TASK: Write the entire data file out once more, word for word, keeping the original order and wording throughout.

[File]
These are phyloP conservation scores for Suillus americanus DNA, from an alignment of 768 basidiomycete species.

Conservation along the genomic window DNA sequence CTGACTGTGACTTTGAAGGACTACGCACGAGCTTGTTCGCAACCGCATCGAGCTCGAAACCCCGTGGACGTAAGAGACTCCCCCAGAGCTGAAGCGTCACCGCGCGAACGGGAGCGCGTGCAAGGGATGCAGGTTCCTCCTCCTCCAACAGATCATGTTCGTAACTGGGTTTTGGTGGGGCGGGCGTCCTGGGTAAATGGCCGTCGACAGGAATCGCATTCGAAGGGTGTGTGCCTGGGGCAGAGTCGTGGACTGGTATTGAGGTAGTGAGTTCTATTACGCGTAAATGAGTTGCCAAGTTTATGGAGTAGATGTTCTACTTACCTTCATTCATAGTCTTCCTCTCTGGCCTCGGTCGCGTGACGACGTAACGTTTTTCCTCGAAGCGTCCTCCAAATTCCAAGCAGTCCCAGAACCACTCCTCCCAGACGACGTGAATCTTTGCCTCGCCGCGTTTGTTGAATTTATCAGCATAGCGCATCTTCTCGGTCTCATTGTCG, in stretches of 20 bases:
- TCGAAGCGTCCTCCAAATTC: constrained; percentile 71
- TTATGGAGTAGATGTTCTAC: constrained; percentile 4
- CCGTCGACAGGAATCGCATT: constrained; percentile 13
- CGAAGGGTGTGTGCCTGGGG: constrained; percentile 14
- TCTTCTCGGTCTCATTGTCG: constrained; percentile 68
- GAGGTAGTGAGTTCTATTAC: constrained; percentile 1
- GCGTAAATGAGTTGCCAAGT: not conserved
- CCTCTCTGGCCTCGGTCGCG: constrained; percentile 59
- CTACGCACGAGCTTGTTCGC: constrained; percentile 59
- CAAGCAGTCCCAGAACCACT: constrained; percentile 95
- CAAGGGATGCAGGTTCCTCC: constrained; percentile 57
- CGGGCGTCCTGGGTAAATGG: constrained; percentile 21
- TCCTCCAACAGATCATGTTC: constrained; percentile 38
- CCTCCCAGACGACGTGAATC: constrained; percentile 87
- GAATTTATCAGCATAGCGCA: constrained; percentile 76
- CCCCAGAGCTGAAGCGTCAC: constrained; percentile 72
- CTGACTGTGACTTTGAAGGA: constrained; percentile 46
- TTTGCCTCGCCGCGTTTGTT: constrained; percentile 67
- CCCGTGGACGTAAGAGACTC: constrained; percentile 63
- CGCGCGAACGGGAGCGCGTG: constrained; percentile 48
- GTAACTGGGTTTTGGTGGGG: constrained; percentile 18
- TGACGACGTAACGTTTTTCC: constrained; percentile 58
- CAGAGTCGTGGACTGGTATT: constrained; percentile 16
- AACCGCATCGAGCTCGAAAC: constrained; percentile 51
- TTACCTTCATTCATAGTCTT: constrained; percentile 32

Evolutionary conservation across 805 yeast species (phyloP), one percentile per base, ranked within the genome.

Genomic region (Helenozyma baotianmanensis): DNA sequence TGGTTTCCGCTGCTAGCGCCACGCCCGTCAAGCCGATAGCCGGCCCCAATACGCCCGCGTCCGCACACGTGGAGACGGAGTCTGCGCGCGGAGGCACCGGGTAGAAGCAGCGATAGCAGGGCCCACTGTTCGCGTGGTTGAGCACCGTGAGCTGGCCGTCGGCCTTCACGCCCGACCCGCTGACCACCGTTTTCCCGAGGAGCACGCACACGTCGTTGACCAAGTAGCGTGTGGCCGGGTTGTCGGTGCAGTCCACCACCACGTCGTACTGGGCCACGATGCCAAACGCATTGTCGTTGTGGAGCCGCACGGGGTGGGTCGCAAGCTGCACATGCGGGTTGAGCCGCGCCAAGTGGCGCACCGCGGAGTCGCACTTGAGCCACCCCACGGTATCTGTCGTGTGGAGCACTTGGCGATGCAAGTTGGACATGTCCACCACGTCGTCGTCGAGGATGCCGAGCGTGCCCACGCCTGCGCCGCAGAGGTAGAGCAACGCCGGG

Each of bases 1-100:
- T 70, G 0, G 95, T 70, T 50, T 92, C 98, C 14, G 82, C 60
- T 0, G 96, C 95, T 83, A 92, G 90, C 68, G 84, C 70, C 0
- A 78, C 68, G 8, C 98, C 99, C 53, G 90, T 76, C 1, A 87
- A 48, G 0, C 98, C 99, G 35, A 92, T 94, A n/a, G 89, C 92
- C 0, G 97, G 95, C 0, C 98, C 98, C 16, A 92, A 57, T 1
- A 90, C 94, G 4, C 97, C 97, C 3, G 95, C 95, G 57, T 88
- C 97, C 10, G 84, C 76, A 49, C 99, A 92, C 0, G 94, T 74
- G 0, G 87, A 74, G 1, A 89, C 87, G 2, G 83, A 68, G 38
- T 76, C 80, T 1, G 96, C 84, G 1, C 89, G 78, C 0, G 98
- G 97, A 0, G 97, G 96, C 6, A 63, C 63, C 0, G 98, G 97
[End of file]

These are phyloP conservation scores for Suillus americanus DNA, from an alignment of 768 basidiomycete species.

Conservation along the genomic window DNA sequence CTGACTGTGACTTTGAAGGACTACGCACGAGCTTGTTCGCAACCGCATCGAGCTCGAAACCCCGTGGACGTAAGAGACTCCCCCAGAGCTGAAGCGTCACCGCGCGAACGGGAGCGCGTGCAAGGGATGCAGGTTCCTCCTCCTCCAACAGATCATGTTCGTAACTGGGTTTTGGTGGGGCGGGCGTCCTGGGTAAATGGCCGTCGACAGGAATCGCATTCGAAGGGTGTGTGCCTGGGGCAGAGTCGTGGACTGGTATTGAGGTAGTGAGTTCTATTACGCGTAAATGAGTTGCCAAGTTTATGGAGTAGATGTTCTACTTACCTTCATTCATAGTCTTCCTCTCTGGCCTCGGTCGCGTGACGACGTAACGTTTTTCCTCGAAGCGTCCTCCAAATTCCAAGCAGTCCCAGAACCACTCCTCCCAGACGACGTGAATCTTTGCCTCGCCGCGTTTGTTGAATTTATCAGCATAGCGCATCTTCTCGGTCTCATTGTCG, in stretches of 20 bases:
- TCGAAGCGTCCTCCAAATTC: constrained; percentile 71
- TTATGGAGTAGATGTTCTAC: constrained; percentile 4
- CCGTCGACAGGAATCGCATT: constrained; percentile 13
- CGAAGGGTGTGTGCCTGGGG: constrained; percentile 14
- TCTTCTCGGTCTCATTGTCG: constrained; percentile 68
- GAGGTAGTGAGTTCTATTAC: constrained; percentile 1
- GCGTAAATGAGTTGCCAAGT: not conserved
- CCTCTCTGGCCTCGGTCGCG: constrained; percentile 59
- CTACGCACGAGCTTGTTCGC: constrained; percentile 59
- CAAGCAGTCCCAGAACCACT: constrained; percentile 95
- CAAGGGATGCAGGTTCCTCC: constrained; percentile 57
- CGGGCGTCCTGGGTAAATGG: constrained; percentile 21
- TCCTCCAACAGATCATGTTC: constrained; percentile 38
- CCTCCCAGACGACGTGAATC: constrained; percentile 87
- GAATTTATCAGCATAGCGCA: constrained; percentile 76
- CCCCAGAGCTGAAGCGTCAC: constrained; percentile 72
- CTGACTGTGACTTTGAAGGA: constrained; percentile 46
- TTTGCCTCGCCGCGTTTGTT: constrained; percentile 67
- CCCGTGGACGTAAGAGACTC: constrained; percentile 63
- CGCGCGAACGGGAGCGCGTG: constrained; percentile 48
- GTAACTGGGTTTTGGTGGGG: constrained; percentile 18
- TGACGACGTAACGTTTTTCC: constrained; percentile 58
- CAGAGTCGTGGACTGGTATT: constrained; percentile 16
- AACCGCATCGAGCTCGAAAC: constrained; percentile 51
- TTACCTTCATTCATAGTCTT: constrained; percentile 32

Evolutionary conservation across 805 yeast species (phyloP), one percentile per base, ranked within the genome.

Genomic region (Helenozyma baotianmanensis): DNA sequence TGGTTTCCGCTGCTAGCGCCACGCCCGTCAAGCCGATAGCCGGCCCCAATACGCCCGCGTCCGCACACGTGGAGACGGAGTCTGCGCGCGGAGGCACCGGGTAGAAGCAGCGATAGCAGGGCCCACTGTTCGCGTGGTTGAGCACCGTGAGCTGGCCGTCGGCCTTCACGCCCGACCCGCTGACCACCGTTTTCCCGAGGAGCACGCACACGTCGTTGACCAAGTAGCGTGTGGCCGGGTTGTCGGTGCAGTCCACCACCACGTCGTACTGGGCCACGATGCCAAACGCATTGTCGTTGTGGAGCCGCACGGGGTGGGTCGCAAGCTGCACATGCGGGTTGAGCCGCGCCAAGTGGCGCACCGCGGAGTCGCACTTGAGCCACCCCACGGTATCTGTCGTGTGGAGCACTTGGCGATGCAAGTTGGACATGTCCACCACGTCGTCGTCGAGGATGCCGAGCGTGCCCACGCCTGCGCCGCAGAGGTAGAGCAACGCCGGG

Each of bases 1-100:
- T 70, G 0, G 95, T 70, T 50, T 92, C 98, C 14, G 82, C 60
- T 0, G 96, C 95, T 83, A 92, G 90, C 68, G 84, C 70, C 0
- A 78, C 68, G 8, C 98, C 99, C 53, G 90, T 76, C 1, A 87
- A 48, G 0, C 98, C 99, G 35, A 92, T 94, A n/a, G 89, C 92
- C 0, G 97, G 95, C 0, C 98, C 98, C 16, A 92, A 57, T 1
- A 90, C 94, G 4, C 97, C 97, C 3, G 95, C 95, G 57, T 88
- C 97, C 10, G 84, C 76, A 49, C 99, A 92, C 0, G 94, T 74
- G 0, G 87, A 74, G 1, A 89, C 87, G 2, G 83, A 68, G 38
- T 76, C 80, T 1, G 96, C 84, G 1, C 89, G 78, C 0, G 98
- G 97, A 0, G 97, G 96, C 6, A 63, C 63, C 0, G 98, G 97